Hi. Have you seen The OA? Did you finish it? Did you want to watch this show? If you answered “no” to any of these questions, allow me to present you with the single most important reason that you should watch this show:
the final ten minutes.
I realize that’s a lot to ask or suggest. That you should sit through an entire season just to reach the final ten minutes. But something happens in the culmination of season one of The OA, and it is something that is well worth the wait. But I have a feeling that you might need more convincing than that, so let me go all the way back to the beginning as I’m told it is a very good place to start.
Admittedly, I didn’t even want to watch the series at first.
Have you ever heard so many people talk about something and been so adamant about its greatness that you just think to yourself, “yeahhhh, I’m never gonna watch that.” It’s like its popularity makes it completely unappealing. If that feeling is something you’re familiar with then Hi, I’m like you. If you’ve never felt that way before then let me try and explain myself the best that I can.
For some reason I am disinclined to watch anything, Netflix original series, that the general public is overwhelmingly a fan of. So the more I hear and read people talking about how amazing Orange Is The New Black is, the less I can imagine myself ever sitting down by my own free will and watching it. And yes, that is a true example. I have never seen Orange Is The New Black and I probably never will. (I do, however, know a lot of people who LOVE it. . .people who will hopefully still continue to love me after that confession.) Maybe it’s me wanting to prevent myself from being a follower just for the sake of it or maybe it’s just my characteristic worry that what I choose to watch because of reputation won’t live up to its hype and I’ll have wasted my time on something mediocre. It makes me sound like I’m some kind of culture snob, but I promise that isn’t the case (my favorite movie is Clueless and I still watch Degrassi, okay). I just really don’t like being disappointed.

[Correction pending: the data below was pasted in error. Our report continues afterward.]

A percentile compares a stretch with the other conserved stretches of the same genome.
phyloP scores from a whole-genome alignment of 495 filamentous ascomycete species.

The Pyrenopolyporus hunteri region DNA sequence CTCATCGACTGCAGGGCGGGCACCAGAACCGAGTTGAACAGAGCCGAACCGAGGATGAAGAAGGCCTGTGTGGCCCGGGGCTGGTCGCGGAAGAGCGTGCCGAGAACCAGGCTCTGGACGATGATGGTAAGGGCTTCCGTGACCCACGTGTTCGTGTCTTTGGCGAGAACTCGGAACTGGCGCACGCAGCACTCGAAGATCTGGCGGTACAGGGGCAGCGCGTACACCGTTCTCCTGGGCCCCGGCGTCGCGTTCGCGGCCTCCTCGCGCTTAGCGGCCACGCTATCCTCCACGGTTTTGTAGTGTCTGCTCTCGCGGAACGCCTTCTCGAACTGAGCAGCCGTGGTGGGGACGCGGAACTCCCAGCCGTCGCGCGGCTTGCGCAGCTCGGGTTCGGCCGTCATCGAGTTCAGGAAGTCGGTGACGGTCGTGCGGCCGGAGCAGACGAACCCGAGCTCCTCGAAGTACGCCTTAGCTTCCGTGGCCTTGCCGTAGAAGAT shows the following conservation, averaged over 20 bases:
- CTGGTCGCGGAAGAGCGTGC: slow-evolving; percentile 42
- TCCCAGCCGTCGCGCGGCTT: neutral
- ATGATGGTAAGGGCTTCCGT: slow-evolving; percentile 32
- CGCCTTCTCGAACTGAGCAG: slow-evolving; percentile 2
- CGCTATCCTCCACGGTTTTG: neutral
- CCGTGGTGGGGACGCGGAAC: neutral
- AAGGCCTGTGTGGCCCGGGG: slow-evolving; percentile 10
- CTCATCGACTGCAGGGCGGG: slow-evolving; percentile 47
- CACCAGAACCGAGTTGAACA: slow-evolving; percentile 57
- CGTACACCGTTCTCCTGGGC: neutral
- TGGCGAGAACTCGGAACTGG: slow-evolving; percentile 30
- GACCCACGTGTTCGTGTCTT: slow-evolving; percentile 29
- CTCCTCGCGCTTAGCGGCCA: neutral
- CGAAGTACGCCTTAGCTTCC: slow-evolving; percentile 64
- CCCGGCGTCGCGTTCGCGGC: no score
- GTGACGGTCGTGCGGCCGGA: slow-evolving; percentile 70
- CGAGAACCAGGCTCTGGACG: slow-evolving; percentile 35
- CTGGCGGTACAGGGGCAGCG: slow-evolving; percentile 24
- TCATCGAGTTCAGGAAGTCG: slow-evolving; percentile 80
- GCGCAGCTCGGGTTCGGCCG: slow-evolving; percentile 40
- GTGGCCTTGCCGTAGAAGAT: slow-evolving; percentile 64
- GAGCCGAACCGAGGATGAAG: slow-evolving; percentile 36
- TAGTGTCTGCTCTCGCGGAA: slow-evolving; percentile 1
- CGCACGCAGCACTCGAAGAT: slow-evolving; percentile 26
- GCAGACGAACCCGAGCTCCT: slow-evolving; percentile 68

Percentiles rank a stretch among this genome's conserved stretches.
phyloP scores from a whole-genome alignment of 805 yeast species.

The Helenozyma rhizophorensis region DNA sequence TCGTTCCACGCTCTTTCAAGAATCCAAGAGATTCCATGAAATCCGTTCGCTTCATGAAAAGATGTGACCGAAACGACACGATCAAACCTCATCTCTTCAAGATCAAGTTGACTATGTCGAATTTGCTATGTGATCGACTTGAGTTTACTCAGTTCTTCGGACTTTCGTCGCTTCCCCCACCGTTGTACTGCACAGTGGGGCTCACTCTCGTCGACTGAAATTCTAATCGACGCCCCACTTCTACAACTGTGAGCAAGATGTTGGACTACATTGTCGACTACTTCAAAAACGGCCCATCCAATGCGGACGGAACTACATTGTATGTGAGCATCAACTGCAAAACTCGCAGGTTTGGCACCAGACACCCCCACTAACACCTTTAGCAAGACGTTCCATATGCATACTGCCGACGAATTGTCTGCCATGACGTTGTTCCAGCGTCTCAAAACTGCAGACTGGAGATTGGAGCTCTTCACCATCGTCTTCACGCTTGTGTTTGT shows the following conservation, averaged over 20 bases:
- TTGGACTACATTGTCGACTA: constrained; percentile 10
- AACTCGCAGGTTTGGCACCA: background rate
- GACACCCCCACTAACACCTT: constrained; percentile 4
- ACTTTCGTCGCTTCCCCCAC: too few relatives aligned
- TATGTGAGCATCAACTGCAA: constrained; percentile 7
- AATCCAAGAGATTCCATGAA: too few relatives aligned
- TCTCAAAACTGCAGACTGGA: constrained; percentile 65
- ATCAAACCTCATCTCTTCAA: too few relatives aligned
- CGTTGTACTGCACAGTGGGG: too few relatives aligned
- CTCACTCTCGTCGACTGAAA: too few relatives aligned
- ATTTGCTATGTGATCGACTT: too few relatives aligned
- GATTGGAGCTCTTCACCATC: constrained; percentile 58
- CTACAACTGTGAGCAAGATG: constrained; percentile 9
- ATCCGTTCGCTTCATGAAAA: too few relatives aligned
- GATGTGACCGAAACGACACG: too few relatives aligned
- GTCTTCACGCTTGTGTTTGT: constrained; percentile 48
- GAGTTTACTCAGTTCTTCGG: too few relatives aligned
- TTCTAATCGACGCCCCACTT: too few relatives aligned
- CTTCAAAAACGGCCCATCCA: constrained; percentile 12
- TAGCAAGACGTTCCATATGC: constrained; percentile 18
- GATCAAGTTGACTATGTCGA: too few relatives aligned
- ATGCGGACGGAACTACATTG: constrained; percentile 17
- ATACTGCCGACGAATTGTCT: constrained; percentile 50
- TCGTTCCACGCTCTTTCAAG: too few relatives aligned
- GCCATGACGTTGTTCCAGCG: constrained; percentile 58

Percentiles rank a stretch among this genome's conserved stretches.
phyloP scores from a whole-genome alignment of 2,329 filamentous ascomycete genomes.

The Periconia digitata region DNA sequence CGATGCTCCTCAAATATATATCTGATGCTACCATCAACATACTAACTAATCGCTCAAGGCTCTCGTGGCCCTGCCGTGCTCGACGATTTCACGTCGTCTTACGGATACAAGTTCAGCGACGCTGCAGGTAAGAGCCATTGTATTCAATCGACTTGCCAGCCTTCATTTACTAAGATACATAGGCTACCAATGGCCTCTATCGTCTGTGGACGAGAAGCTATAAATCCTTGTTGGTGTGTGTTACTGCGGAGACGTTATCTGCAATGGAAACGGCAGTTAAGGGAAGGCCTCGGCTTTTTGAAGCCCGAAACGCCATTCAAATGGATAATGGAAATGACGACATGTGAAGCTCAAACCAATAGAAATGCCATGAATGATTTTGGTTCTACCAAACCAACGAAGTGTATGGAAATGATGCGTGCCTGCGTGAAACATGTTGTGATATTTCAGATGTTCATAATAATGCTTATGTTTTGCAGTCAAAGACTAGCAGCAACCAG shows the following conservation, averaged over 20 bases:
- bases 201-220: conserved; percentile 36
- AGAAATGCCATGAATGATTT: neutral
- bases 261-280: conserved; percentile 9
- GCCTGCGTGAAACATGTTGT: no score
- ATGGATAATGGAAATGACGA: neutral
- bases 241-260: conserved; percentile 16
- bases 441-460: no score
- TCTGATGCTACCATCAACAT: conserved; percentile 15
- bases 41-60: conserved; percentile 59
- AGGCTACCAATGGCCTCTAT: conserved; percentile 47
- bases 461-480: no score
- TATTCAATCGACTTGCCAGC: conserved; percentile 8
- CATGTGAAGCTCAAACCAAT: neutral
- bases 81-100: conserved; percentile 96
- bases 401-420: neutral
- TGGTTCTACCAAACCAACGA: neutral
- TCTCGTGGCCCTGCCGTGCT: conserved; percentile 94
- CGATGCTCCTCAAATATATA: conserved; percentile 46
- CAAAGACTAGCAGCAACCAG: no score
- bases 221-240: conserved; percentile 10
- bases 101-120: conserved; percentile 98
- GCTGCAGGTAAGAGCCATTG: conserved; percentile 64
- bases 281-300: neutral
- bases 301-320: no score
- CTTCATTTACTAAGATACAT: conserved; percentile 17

ANYWAY, all that to say that I had no plans to ever watch The OA. But I was between shows on Netflix, and had recently had some good luck with Stranger Things and Black Mirror (both of which I did not start watching on my own), so I decided on a whim to start The OA and see if it really was as good as I had heard or if everyone praising it just had poor taste.
As it turns out, they were all right. And what followed was something that, to me at least, was spectacular.
For those of you who don’t know, The OA, is the story of a girl named Nina/Prairie/OA who is able to lucidly travel to different worlds or dimensions by having near death experiences. When the show picks up, OA has just been reunited with her family after having been missing for seven years and has somehow miraculously regained her sense of sight which we learn she lost as a child. The rest of the series splits time between present day and OA’s life during the seven years that she was gone.
If that’s not enough to persuade you to watch this show. . .honestly, I’m with you. If someone were to pitch me that concept in effort to get me into The OA, I wouldn’t be convinced. But the storyline and all of its idiosyncrasies come with a strong gravitational pull. Not only are you learning about OA’s extraordinary life in great detail, but you also get a look into the distinct and grounded lives of several other main and secondary characters. It sucks you in without warning. And after one episode of this show that I was wholly anticipating to be underwhelmed with, I was completely wrapped up. Wrapped up in the way that makes you start pacing yourself, limiting how many episodes you will allow yourself to watch so that you don’t finish too quickly (something that speaks volumes for a chronic binge-watcher). Wrapped up in a way that forces you to think about the show outside of your computer or TV screen.
What makes this story even more compelling is the actors that tell it, and the characters through which they do so. The actors in this show do a great job at breathing life into characters who are real and tangible. And their storylines are really honest commentaries on trust, responsibility, mental health, therapeutic relationships, and family.
And whoever the director of photography was for this project deserves some kind of award, because there were some stunning moments and images in these episodes. And the choice of soundtrack helps to turn these moments into movements of magical and/or uncomfortable feeling.
To Recap (TL/DR):
- Cool storyline
- Great characters
- Stunning photography
- Perfect soundtrack
But most importantly, the last ten minutes. The last ten minutes of this show are what made me want to write this post in the first place, in hopes that my weird, emo passion for it would persuade someone to watch this show. Something happens within those final ten minutes that is so compelling and beautiful that, even if the rest of the season would’ve been boring and reductive, this one single moment would make the whole journey worthwhile. It’s something meaningful, something lyrical without saying a word. It’s terrifying and beautiful and confusing and special in a way that has transcended television for me. It feels like I have been given something ripped from someone’s heart. It feels like something was passed on to me that I wasn’t prepared for or worthy of but was given just the same.
Now, it’s completely possible that I’ve read too much into The OA, but it’s just a really damn good show and I highly recommend it. But I can only attest to the way that I felt when I finished the season, and it was a feeling of relief and completion that I think everyone should experience (all this from a television show? I know).
Am I being over-the-top? Maybe. Probably. I don’t know.